Catholic church and divorce

I just read the thread about divorce, Henry VIII and the Anglican church.
Now, at my knowledge in the Roman Catholic church it is assumed that divorce is not possible. However this is not true. I know that Caroline of Monaco and her first husband Philippe Juneaux (sp) is divorced on civil AND catholic right, which is however exceptional. But when is such a catholic divorce granted ?

I’m no catholic, but I know that it’s usually given when one person has an affair.

No, this is not correct. A member of the Roman Catholic church can only re-marry for CHURCH when his/her partner has died. On reasons,not known to me, the Roman Catholic church grants a new marriage when the husband is still alive (e.g. Caroline + Philippe).

There is no such thing as a Catholic divorce. You get an annullment, which means that the Church declares that the marriage never happened in the first place. One of the parties has to prove that there was some sort of defect in the marriage. There are chancery court hearings, and on and on and on.

You’ve opened up a Pandora’s Box here.

Here is a nifty site concerning annulments:

From what I learn being a Catholic (I still consider myself Catholic, albiet a very bad Catholic), there is no such thing as a “Catholic divorce.” Perhaps an there was an annulment?

According to this story, your original premise is flawed:

OK, here’s one more:

OK, not only was I raised a Catholic, but my mother has been through the annullment procedure twice, so I feel uniquely qualified to comment on this.

It’s true that within the Catholic church, there’s no such thing as a “divorce”. A divorce would mean that a marriage had taken place, and now it’s over. Unfortunately, in the Church, once you’re married, you’re married, unless one of the partners dies. A secular divorce means nothing to the Church. Were a divorced person to remarry, he or she would technically be living in sin, because the second marriage would be invalid.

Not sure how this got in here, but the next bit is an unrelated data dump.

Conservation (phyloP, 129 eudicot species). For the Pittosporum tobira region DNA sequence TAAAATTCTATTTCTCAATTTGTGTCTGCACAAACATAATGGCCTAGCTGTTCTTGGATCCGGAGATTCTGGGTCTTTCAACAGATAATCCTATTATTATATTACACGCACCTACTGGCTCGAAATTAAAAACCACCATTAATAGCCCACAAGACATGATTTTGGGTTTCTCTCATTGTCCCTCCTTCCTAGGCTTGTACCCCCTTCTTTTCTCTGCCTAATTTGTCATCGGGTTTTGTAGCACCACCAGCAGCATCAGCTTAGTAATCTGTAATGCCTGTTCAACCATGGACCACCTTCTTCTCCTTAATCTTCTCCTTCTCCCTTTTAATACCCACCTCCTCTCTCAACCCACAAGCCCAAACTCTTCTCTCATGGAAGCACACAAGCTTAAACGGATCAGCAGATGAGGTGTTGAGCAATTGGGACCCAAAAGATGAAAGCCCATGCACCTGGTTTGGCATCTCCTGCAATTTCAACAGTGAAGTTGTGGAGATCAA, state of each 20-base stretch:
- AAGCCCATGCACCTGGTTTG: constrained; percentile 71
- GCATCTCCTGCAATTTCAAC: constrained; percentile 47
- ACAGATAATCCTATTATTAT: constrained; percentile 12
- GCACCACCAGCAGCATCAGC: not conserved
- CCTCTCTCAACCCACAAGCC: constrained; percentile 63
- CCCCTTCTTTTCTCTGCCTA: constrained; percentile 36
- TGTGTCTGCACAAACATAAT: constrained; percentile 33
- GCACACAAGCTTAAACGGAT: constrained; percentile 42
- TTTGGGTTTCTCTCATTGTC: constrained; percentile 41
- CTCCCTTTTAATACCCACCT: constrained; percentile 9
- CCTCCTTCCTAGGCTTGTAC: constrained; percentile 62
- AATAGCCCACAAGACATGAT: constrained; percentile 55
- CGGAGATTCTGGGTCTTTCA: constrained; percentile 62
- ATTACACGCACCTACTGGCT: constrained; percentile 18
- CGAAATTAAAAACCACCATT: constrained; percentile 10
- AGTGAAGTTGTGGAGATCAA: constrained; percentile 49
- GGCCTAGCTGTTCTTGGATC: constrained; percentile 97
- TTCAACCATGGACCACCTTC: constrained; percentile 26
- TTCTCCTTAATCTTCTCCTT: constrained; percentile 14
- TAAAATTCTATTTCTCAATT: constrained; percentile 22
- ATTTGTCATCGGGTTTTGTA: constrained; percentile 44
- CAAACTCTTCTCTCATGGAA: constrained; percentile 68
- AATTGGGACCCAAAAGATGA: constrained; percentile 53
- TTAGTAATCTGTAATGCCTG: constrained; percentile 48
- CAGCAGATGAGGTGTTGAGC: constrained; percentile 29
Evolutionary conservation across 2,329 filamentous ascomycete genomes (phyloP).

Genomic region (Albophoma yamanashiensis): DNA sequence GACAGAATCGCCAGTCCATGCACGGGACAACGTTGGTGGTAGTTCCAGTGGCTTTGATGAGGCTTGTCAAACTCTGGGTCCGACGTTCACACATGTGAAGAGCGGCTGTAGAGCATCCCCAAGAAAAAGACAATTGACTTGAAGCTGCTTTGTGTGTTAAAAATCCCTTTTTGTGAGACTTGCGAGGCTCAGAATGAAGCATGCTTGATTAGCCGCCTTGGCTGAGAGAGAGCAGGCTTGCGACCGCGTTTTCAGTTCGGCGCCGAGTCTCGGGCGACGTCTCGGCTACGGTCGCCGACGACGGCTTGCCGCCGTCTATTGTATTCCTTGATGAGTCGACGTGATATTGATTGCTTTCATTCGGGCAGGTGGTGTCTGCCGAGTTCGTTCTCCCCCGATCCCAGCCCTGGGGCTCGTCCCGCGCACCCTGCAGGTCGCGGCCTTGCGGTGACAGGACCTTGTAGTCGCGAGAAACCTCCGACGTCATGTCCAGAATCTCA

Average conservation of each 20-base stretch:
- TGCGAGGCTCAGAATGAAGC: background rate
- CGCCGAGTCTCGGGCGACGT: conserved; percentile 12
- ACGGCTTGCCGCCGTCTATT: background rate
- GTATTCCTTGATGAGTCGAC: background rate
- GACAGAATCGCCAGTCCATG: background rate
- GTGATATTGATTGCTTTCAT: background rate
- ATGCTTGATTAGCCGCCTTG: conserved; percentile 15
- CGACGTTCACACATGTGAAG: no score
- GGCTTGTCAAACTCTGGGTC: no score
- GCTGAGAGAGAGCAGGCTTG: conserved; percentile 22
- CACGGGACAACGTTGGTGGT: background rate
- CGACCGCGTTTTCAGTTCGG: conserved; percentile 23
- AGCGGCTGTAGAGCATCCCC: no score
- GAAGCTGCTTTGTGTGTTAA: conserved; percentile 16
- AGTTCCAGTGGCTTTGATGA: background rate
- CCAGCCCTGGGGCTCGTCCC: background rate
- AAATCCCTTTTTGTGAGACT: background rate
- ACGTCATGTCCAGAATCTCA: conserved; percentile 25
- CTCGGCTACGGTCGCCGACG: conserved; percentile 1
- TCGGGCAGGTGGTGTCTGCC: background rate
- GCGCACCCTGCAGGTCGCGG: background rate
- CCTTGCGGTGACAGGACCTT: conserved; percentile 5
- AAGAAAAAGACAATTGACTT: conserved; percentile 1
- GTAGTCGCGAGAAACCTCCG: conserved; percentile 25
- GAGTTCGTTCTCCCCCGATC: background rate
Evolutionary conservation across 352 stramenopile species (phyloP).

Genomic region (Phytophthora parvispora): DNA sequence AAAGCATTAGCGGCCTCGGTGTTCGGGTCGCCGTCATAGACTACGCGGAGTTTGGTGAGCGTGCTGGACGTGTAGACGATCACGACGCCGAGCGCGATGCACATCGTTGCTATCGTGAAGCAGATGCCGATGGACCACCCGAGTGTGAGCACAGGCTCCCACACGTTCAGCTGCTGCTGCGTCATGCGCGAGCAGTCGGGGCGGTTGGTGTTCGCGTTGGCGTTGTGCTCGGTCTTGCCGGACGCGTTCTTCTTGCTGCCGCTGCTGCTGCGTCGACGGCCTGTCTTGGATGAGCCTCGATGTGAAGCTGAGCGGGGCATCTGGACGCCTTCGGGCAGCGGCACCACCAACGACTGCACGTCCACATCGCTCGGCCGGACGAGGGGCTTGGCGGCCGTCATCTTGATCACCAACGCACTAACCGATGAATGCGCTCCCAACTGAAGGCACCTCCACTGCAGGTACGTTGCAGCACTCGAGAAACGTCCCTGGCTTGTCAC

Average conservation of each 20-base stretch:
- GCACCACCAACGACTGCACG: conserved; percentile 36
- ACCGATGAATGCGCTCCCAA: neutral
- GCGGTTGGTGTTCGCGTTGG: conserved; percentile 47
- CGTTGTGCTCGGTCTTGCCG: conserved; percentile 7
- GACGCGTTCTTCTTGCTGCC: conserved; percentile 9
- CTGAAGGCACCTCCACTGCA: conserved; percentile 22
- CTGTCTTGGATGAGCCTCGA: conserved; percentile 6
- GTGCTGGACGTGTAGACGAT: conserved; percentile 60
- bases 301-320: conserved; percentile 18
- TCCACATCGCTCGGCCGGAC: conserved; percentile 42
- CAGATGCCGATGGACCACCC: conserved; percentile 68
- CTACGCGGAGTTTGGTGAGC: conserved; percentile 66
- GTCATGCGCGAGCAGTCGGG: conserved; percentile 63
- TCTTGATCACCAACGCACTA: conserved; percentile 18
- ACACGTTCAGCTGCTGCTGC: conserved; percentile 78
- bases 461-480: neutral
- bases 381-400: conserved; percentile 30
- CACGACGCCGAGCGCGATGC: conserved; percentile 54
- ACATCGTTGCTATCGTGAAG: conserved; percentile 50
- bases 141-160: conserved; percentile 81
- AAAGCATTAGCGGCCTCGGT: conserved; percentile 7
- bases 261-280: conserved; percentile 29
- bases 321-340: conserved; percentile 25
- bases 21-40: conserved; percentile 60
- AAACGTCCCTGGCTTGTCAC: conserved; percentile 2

So what you have to get instead is an annullment. An annullment means that the marriage never happened in the first place. Usually you can get one annullment without too much fanfare, by saying that you were young and didn’t know what you were doing, or that your partner deceived you (i.e., by saying he would raise your children to be Catholic and then refusing to have kids, or wanting to raise them Jewish, or maybe he became abusive, something like that).

However, it is much more difficult to get a second annullment. The Church tends to think that after your first mistake, you should have wised up and figured this whole marriage thing out. Mom had to spend two years filling out paperwork, writing out what was basically her life history, and sitting through endless meetings with priests and bishops. So did her prospective husband (my current stepfather), who wasn’t even Catholic at the time. It was a huge mess. It finally went through, but I can assure you that second annullments are quite rare.

So anyway, that’s the deal with Catholics and divorce, at least from my perspective.

This forum is “General Questions.” Even though there is no explicit requirement for this, I would like to point out the value of posting accurate answers to the questions posed.

In other words, if you don’t know the answer, the very least you should do is qualify your posting as a guess, or a hunch. Ideally, you would simply refrain from posting. I address this advice specifically to st1d, whose contribution to this thread was of absolutely no worth.

While the castigation above may be better suited in spirit (if not in vituperative rhetoric) to the Pit, the part that is GQ-worthy is the refutation of the suggestion that one partner’s having an affair is sufficient, in Roman Catholic tradition, to vitiate the marriage bond. It is not.